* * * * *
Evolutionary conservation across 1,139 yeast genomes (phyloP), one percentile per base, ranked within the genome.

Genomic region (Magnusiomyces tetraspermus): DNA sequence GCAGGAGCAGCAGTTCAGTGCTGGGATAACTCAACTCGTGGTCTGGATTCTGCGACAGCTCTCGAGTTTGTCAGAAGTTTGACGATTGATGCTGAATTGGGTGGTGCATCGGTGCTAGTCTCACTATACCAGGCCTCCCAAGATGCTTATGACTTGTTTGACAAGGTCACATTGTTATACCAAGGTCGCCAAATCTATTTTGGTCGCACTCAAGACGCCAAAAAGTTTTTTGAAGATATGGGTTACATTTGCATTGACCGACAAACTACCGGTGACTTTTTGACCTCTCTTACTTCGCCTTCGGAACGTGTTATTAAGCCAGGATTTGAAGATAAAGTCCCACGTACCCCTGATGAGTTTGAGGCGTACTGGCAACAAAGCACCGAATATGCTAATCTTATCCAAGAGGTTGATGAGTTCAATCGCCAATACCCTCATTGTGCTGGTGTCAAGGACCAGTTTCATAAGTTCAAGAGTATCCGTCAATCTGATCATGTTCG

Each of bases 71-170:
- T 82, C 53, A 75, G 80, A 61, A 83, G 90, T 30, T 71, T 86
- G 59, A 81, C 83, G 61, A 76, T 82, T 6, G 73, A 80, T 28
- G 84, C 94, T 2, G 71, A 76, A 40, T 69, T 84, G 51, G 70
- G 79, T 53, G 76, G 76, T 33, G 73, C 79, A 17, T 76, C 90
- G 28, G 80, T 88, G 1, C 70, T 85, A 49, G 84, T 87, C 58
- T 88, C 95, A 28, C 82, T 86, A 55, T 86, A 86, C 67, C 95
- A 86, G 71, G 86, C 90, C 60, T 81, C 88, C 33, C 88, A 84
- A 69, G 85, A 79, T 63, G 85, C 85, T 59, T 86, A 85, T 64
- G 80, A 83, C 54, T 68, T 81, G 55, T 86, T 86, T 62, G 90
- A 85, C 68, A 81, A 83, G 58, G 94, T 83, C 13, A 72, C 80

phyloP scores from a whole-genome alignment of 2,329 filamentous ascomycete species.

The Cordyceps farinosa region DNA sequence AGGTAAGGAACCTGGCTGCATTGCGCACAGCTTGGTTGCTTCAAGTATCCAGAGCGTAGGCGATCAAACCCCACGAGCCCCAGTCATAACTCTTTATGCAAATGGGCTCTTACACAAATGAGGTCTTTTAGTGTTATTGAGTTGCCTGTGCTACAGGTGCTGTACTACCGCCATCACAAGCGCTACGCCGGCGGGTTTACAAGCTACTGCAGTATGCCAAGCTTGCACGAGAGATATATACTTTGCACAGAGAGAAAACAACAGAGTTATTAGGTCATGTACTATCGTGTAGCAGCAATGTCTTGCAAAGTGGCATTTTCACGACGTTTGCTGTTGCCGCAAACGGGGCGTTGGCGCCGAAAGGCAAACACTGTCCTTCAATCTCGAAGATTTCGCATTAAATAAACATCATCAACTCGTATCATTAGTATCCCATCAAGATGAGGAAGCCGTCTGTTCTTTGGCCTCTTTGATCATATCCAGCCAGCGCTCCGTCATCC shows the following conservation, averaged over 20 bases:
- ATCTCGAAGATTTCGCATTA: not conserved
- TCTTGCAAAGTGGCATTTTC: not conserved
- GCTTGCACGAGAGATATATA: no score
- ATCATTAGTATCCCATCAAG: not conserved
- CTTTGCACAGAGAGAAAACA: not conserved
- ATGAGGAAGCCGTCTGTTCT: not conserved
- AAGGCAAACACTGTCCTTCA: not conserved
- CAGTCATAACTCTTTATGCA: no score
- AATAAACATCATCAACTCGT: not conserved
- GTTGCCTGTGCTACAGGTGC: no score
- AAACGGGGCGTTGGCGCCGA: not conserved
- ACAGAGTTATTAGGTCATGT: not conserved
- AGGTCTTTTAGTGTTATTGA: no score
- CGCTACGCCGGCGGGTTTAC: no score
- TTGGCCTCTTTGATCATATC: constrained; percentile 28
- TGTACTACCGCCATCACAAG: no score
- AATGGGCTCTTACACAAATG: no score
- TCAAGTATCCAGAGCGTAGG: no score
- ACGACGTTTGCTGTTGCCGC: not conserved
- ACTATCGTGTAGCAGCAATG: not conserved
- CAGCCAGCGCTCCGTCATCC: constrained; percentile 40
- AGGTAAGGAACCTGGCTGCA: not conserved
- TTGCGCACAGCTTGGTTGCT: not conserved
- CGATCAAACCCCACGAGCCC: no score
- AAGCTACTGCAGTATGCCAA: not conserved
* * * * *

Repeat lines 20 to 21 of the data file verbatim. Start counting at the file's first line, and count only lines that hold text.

- CTTTGCACAGAGAGAAAACA: not conserved
- ATGAGGAAGCCGTCTGTTCT: not conserved